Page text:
We spent the whole of December away. After two weeks in Maui, we stayed two more in Santa Clara, CA, with our son and daughter-in-law, and their two-month old daughter, Ashley. So just some Commonplace entries added to close out the year. Happy New Year to all my readers! (December 31, 2011)
The first letter of mine that the New York Times accepted for publication was in November 2000. Both amused and irritated by the coverage of the network TV stations of the presidential election, and their premature calling of the result, I suggested that United Nations observers should be sent in next time. (See:http://www.nytimes.com/2000/11/09/opinion/l-for-a-divided-america-a-momentous-night-the-fateful-retraction-112135.html?scp=9&sq=tony%20percy&st=cse. ) Since then, I have written dozens of letters. A couple have appeared in the Science Section (for example, see http://www.nytimes.com/2003/03/04/science/l-randomness-and-evolution-613045.html?scp=7&sq=tony%20percy&st=cse, and I have recently discovered that a couple were also posted on the NYT website (see:http://www.nytimes.com/2008/09/16/opinion/lweb16brooks.html?scp=11&sq=tony%20percy&st=cse and http://artsbeat.blogs.nytimes.com/2010/05/21/mailbag-debating-british-anti-semitism/?scp=13&sq=tony%20percy&st=cse. This month, I was successful again, joining in the debate on the Healthcare legislation, and the coming review of its constitutionality by the Supreme Court: (see:http://www.nytimes.com/2011/11/20/opinion/sunday/sunday-dialogue-judging-the-health-law.html?scp=1&sq=judging%20health%20law&st=cse . My letter was tightly compressed for reasons of space, so I have written up a longer article that amalgamates the points I have been making to NYT journalists for some time, and should clarify my opinions, lest any observer should imagine I am a heartless misanthrope. It is viewable here: The Individual Mandate.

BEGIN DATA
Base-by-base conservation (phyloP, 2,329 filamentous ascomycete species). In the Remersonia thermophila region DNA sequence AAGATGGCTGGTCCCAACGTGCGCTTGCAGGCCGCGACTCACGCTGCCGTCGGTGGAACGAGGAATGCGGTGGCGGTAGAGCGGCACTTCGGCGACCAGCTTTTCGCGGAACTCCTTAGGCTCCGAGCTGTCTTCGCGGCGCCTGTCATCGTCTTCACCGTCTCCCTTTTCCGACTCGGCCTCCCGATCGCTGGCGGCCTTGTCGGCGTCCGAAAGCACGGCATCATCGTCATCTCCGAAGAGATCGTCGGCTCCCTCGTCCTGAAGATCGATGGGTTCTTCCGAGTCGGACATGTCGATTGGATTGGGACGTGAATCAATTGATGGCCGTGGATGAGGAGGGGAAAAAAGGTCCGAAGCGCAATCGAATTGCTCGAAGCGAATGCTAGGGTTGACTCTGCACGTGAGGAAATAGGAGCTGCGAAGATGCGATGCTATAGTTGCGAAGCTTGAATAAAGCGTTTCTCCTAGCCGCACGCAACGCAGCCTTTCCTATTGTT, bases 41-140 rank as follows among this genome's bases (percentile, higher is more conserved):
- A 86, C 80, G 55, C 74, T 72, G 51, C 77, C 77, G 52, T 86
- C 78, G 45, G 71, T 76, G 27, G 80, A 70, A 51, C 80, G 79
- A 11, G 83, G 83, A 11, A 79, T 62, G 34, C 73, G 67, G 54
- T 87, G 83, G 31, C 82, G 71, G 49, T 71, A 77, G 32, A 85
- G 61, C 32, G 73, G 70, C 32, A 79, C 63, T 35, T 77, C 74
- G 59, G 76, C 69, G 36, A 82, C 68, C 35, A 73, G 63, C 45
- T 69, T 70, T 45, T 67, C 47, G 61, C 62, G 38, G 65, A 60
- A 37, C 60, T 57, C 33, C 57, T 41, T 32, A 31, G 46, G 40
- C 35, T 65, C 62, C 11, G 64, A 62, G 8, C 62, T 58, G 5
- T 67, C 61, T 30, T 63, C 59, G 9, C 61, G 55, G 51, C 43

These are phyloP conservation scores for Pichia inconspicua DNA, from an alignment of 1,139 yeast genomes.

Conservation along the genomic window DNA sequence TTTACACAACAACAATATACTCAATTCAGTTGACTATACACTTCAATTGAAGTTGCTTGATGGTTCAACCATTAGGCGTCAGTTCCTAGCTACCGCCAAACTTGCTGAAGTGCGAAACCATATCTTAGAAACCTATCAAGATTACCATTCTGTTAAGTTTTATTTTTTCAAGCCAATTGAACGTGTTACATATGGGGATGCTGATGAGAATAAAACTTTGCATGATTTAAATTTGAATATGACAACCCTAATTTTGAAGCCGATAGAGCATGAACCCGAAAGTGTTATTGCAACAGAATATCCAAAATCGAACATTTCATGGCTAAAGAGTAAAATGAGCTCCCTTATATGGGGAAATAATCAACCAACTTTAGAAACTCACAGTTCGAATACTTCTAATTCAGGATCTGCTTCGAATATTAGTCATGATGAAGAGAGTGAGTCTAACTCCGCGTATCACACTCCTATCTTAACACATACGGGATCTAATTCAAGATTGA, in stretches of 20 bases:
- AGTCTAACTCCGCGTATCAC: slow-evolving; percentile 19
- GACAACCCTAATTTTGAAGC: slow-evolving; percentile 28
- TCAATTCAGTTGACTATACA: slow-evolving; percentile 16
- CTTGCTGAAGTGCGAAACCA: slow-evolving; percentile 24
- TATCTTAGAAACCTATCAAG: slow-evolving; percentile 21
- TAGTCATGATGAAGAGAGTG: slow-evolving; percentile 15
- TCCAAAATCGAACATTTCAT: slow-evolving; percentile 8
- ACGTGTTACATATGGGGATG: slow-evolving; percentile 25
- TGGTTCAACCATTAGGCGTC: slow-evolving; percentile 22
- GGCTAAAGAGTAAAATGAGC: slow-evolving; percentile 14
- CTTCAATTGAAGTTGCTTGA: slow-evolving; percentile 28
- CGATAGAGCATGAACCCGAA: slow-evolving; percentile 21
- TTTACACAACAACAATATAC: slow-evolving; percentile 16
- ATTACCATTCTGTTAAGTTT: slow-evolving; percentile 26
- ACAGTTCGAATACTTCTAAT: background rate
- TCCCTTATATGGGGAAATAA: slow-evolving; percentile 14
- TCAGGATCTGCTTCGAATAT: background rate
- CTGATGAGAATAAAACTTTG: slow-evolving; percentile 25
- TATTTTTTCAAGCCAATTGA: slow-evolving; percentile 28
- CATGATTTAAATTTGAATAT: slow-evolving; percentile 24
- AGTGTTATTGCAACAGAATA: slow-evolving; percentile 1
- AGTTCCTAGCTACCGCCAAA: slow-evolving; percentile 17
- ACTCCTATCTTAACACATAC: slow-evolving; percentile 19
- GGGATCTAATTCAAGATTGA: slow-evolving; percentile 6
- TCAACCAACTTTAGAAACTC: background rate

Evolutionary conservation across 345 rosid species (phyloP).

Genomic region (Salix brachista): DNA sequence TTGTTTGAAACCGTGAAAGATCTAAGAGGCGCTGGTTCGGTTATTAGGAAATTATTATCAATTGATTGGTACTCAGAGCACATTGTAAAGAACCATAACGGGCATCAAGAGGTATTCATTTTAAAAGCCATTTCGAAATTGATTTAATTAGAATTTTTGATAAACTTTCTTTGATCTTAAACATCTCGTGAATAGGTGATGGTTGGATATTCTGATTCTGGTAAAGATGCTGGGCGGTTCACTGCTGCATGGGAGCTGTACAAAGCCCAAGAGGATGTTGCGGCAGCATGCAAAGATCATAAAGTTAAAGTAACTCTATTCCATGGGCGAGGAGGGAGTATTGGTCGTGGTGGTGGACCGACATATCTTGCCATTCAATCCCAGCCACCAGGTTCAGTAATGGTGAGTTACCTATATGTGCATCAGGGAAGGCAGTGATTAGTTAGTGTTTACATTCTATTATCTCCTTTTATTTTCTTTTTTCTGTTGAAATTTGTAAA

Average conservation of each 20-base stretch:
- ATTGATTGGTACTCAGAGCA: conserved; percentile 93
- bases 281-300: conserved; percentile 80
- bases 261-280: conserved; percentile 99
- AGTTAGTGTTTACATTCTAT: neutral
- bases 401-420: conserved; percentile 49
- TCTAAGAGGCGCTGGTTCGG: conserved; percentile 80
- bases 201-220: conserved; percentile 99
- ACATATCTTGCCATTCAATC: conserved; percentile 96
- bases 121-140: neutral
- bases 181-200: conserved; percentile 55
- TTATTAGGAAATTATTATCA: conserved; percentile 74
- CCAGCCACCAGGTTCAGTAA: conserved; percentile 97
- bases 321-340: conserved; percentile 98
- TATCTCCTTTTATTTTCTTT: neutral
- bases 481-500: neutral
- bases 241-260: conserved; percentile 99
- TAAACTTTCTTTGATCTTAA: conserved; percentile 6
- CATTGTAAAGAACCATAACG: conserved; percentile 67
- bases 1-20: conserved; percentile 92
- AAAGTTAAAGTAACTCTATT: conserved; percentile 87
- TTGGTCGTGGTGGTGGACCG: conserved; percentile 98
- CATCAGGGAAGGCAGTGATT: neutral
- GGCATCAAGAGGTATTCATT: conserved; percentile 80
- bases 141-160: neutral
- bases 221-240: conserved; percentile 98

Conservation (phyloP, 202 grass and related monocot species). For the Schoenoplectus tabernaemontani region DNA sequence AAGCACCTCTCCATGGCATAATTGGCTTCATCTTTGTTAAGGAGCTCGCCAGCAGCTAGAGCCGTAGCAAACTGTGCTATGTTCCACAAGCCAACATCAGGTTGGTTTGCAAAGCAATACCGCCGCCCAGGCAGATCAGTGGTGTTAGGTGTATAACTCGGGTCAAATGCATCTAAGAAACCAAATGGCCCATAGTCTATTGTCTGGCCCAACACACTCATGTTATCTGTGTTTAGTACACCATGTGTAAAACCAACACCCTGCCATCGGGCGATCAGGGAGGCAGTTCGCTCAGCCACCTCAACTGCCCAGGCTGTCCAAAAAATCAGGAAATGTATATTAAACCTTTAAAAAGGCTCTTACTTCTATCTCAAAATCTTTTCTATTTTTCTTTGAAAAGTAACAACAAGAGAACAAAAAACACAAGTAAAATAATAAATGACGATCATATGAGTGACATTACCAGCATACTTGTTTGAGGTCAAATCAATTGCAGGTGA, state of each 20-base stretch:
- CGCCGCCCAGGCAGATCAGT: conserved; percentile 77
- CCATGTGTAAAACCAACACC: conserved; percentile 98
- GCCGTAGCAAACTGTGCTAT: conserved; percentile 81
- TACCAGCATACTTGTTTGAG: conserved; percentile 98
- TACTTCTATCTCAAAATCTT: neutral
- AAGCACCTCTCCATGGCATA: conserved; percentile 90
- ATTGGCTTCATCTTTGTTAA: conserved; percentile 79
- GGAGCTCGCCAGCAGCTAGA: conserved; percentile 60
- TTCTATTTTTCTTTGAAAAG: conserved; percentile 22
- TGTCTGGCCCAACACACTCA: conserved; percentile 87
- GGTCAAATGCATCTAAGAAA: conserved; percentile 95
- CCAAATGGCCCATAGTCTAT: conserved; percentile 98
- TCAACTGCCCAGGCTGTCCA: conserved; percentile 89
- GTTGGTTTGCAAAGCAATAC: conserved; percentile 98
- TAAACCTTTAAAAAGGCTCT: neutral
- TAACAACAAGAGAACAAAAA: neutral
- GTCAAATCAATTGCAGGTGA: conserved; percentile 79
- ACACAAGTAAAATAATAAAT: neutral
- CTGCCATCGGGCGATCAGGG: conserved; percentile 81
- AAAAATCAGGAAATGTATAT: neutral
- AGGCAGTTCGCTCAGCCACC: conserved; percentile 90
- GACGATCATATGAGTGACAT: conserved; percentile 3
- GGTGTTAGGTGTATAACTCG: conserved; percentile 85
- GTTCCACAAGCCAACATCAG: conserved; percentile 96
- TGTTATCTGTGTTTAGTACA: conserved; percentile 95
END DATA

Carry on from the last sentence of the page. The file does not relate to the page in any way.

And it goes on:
My November reading was dominated by three books by female writers. The memoirs of Deborah Mitford, Duchess of Devonshire, Wait for Me!, were a delight, showing that even among so many weird sisters, she has always had her feet planted firmly on the ground. Sylvia Nasar’s Grand Pursuit, claiming to trace the path of economic genius, was competent and overall well-written, but ultimately bloodless, with the author also appearing to lose steam and interest towards the end of her work, leaving us gasping for insights on the phenomenon of China and European sovereign debt among the woes of the euro. And how she could choose to spend so much time on those two dupes of Communism, Beatrice Webb and Joan Robinson, in a work claiming to describe economic genius, was simply inexcusable. My conclusion? That economists continue in vain with attempts to model what is definitely not a ‘system’, but something inherently capricious, unpredictable and chaotic, and that politicians try to calibrate it on the assumptions of a selected group of those dissenting economists. On the other hand, Sarah Bakewell’s celebration of Montaigne, How To Live, or A Life of Montaigne was sure-footed, captivating, original, insightful, and amusing. In addition, prompted by reading reviews of John Lewis Gaddis’s biography of George Kennan (An American Life), I turned to Kennan himself, and hisMemoirs 1925-1950. These are a little laborious, but full of mostly shrewd and prescient insights (why was his advice on de-Nazification forgotten when the similar de-Ba’athization policies were pursued in Iraq?), alongside one or two naïve observations on Communism. Excerpts from all appear in this month’s Commonplace entries. (November 30, 2011)
I have made a mid-month posting – an essay dedicated to Ashley Percy titled ‘An American Odyssey’. It can be viewed here. (November 21, 2011)